Throughout the coronavirus pandemic, UK HealthCare’s Environmental Services Department has worked tirelessly to prevent the spread of COVID-19 at the hospital. But this pandemic didn’t catch the team off guard: the Environmental Services Department stays prepared for outbreaks through regular infectious disease training, pandemic response training and zeroing in on high-volume surfaces shown to be the places where dangerous germs and bacteria can spread.

A portrait of Alissa Andrews, a young woman with long curly brown hair smiling into the camera and wearing a pink shirt.
Alissa Andrews, an operations manager in the Environmental Services Department, oversees the stroke and transplant floors.

“We’re trying to make sure that we do everything to continue to protect the patients, and make sure that they’re not getting exposed to anything from one of their loved ones,” said Alissa Andrews, Environmental Services Operation Manager. “We have a huge role in helping keep COVID-19 under control, especially with our hospital being a Level One trauma center. The Environmental Services team are the ones out there. They’re on the front lines. They are working night and day to make sure that things are clean.”

A person dressed in scrubs, gloves and a face mask is cleaning a patient room using a dust mop.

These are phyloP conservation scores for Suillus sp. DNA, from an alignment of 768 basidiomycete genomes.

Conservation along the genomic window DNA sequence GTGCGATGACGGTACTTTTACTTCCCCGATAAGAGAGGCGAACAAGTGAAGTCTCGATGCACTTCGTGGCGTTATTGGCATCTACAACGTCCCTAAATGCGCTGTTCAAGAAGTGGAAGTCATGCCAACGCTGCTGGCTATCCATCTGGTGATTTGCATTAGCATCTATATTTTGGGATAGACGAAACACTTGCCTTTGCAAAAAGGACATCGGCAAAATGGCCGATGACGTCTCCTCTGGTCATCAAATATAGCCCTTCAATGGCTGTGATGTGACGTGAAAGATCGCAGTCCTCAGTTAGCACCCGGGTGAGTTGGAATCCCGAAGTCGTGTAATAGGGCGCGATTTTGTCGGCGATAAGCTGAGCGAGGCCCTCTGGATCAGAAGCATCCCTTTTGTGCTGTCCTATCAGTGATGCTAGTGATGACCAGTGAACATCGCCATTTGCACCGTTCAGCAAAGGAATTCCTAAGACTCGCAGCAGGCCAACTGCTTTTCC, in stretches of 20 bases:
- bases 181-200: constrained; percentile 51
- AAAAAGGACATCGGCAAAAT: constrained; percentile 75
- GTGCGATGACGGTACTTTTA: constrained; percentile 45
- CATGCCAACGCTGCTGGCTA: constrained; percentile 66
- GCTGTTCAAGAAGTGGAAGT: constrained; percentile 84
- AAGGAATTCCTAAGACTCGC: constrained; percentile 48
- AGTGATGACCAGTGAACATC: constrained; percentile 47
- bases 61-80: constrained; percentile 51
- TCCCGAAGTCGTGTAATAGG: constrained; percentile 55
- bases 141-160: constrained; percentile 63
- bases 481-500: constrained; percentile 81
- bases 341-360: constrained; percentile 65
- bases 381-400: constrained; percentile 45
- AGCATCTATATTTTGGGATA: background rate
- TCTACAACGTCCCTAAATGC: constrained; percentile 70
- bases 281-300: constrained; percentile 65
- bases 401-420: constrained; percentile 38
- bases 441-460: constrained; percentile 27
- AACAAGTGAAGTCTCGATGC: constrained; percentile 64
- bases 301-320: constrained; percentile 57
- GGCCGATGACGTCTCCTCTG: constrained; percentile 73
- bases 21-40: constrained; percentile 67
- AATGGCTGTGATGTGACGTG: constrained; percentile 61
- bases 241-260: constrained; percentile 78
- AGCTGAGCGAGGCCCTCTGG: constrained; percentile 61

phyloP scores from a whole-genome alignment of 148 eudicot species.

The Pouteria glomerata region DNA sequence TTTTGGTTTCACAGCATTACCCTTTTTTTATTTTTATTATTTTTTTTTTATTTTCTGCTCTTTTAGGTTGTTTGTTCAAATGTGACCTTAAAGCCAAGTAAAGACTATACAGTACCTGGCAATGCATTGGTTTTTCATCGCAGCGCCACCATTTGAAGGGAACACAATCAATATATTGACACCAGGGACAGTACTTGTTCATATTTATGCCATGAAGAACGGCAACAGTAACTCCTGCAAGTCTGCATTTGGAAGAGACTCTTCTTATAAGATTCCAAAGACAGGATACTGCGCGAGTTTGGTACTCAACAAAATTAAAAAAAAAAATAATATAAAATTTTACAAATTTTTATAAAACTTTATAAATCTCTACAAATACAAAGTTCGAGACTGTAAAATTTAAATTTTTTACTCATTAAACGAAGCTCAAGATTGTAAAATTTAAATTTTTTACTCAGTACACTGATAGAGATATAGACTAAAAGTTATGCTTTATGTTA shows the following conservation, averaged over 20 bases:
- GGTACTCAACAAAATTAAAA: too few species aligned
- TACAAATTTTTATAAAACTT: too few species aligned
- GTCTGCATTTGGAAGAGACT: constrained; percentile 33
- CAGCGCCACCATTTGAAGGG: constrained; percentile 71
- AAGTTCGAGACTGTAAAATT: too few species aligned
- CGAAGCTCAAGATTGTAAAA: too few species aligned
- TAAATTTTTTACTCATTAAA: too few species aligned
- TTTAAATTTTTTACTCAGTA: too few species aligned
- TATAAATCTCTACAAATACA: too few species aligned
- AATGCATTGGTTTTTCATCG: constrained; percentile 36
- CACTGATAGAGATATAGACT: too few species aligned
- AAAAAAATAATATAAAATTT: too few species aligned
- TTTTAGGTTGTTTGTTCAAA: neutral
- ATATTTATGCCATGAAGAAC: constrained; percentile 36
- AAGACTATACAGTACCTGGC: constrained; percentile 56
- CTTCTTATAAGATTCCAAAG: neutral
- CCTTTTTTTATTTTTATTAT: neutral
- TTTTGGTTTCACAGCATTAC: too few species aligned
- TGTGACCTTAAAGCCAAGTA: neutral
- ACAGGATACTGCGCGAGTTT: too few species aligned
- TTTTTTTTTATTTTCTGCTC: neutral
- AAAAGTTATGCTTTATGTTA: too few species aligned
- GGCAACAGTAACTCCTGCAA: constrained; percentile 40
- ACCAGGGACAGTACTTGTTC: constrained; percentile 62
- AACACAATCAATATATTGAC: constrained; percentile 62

“We're just trying to make sure that we do everything to continue to protect the patients.”

The Environmental Services Department follows a highly specific and extremely vigorous ten-step process in every patient room to ensure nothing goes uncleaned or unsanitized. The first step of the process is to greet the patient, before removing all trash, carefully cleaning and dusting away from the patient, thoroughly wiping down surfaces, sweeping, mopping, and sanitizing. The final step of the process is to always say good-bye to the patient and assure them that they can call if they need any additional cleaning or sanitizing. 

A portrait of Megan Block, a young white woman with blonde hair styled in a bun, wearing a white shirt and smiling.